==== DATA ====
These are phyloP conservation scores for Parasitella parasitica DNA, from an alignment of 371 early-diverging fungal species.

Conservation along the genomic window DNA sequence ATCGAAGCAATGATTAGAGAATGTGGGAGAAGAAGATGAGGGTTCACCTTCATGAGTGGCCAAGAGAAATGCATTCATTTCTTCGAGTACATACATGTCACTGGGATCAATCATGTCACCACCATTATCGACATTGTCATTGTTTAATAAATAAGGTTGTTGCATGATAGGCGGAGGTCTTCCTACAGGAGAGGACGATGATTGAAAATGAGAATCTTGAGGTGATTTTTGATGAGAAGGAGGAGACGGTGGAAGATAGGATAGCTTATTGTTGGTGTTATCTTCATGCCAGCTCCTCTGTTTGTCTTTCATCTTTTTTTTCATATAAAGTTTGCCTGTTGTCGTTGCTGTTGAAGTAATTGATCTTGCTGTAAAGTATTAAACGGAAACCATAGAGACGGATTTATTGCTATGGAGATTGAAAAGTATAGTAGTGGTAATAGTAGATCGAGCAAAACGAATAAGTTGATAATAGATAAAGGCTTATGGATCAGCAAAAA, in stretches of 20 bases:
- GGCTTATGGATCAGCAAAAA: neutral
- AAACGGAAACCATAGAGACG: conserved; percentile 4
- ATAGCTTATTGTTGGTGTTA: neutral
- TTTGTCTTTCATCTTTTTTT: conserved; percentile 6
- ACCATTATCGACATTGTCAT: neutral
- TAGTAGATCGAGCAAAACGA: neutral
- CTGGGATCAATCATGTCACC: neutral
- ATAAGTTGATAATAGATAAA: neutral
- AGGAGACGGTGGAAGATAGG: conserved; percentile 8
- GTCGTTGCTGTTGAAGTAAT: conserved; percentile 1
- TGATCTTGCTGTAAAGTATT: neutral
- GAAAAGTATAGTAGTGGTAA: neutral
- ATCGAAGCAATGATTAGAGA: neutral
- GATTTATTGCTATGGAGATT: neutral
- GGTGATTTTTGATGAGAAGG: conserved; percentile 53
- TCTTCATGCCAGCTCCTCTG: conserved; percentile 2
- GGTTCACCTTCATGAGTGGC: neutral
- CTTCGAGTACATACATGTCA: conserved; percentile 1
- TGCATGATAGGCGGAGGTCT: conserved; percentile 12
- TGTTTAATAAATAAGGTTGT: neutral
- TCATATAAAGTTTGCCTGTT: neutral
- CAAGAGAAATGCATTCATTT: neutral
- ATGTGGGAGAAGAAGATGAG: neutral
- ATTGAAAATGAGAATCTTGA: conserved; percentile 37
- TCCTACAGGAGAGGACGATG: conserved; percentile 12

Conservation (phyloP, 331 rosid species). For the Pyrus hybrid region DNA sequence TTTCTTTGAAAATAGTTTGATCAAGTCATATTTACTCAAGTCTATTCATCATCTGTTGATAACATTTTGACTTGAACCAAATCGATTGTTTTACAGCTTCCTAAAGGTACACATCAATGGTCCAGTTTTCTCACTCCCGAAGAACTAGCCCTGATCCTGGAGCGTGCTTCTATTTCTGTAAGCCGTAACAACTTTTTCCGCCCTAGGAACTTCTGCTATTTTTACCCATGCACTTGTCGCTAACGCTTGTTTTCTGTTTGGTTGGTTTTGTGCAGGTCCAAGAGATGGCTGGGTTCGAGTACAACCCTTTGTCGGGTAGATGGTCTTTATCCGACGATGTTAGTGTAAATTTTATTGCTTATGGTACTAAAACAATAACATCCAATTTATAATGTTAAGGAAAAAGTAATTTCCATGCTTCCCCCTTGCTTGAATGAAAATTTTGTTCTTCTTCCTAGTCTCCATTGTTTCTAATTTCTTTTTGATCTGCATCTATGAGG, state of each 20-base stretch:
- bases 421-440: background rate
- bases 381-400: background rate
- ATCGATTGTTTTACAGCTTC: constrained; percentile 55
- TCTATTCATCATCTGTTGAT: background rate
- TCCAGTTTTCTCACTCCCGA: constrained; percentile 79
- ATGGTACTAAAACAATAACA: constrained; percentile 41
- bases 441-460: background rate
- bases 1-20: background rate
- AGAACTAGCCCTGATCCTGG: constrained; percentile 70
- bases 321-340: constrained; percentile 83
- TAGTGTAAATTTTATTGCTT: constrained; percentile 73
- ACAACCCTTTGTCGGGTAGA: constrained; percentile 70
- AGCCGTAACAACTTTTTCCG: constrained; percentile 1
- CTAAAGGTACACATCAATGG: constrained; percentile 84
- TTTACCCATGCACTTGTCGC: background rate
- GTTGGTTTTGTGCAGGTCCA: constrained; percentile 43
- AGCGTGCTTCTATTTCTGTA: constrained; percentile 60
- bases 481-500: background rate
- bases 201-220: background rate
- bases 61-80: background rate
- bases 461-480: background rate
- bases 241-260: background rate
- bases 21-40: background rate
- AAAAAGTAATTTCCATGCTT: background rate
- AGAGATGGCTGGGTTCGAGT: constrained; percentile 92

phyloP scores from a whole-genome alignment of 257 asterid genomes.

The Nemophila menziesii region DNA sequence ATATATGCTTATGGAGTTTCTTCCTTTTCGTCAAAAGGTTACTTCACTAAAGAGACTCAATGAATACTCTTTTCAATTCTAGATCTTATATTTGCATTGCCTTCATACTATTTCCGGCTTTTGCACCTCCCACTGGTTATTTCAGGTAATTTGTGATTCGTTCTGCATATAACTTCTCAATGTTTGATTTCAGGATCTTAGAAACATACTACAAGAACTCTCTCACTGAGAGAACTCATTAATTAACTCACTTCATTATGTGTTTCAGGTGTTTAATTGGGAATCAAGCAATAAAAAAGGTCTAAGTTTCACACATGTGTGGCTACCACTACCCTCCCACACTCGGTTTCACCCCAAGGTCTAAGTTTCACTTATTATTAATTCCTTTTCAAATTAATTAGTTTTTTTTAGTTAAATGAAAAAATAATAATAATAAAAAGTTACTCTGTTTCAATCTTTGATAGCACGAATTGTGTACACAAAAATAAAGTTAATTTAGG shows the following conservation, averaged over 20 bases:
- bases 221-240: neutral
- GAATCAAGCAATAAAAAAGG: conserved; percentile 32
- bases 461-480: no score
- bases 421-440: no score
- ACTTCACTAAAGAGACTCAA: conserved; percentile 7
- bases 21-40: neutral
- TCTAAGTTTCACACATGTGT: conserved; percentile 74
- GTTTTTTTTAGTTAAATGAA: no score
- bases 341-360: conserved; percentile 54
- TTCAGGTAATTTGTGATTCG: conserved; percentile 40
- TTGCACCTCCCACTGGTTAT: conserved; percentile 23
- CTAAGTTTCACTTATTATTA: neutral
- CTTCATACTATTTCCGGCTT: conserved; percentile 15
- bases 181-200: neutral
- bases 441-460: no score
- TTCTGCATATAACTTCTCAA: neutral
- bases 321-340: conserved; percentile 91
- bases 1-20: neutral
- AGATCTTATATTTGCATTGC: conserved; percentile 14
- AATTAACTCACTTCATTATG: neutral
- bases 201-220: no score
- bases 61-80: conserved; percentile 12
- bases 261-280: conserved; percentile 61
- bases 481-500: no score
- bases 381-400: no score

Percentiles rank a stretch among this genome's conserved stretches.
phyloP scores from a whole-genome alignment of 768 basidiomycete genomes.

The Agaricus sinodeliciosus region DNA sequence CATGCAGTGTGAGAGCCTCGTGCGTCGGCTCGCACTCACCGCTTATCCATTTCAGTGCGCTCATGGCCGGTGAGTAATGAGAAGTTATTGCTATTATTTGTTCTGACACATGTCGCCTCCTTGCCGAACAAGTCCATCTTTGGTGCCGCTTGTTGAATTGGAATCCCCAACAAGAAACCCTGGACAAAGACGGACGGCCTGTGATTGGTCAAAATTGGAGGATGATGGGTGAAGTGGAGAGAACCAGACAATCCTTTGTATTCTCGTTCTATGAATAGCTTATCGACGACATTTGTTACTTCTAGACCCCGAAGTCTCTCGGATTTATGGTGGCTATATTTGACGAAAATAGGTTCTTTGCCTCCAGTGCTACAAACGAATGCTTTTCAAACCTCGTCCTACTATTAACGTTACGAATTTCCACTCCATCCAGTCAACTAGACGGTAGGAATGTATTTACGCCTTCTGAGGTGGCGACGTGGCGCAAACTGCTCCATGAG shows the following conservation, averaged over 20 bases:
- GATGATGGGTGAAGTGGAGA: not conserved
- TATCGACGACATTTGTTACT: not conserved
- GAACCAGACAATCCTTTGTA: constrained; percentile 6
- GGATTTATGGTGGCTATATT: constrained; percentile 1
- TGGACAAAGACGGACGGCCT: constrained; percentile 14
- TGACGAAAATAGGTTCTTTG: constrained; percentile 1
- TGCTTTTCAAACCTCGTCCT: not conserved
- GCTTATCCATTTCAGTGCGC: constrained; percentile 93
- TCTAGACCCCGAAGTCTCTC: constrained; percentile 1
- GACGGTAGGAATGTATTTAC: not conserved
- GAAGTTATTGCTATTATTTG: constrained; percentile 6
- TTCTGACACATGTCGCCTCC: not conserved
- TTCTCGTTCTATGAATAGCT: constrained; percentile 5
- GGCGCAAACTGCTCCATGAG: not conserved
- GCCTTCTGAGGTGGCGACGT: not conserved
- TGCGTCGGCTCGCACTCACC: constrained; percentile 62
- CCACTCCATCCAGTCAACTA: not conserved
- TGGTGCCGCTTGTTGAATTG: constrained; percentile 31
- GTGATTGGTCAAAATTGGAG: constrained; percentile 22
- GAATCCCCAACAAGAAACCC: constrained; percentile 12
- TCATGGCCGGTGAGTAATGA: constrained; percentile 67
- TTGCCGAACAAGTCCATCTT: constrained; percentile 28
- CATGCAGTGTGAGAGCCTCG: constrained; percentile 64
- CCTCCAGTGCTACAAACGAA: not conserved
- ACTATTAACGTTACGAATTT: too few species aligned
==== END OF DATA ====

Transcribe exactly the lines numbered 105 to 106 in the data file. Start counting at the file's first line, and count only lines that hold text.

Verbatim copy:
- TTGCCGAACAAGTCCATCTT: constrained; percentile 28
- CATGCAGTGTGAGAGCCTCG: constrained; percentile 64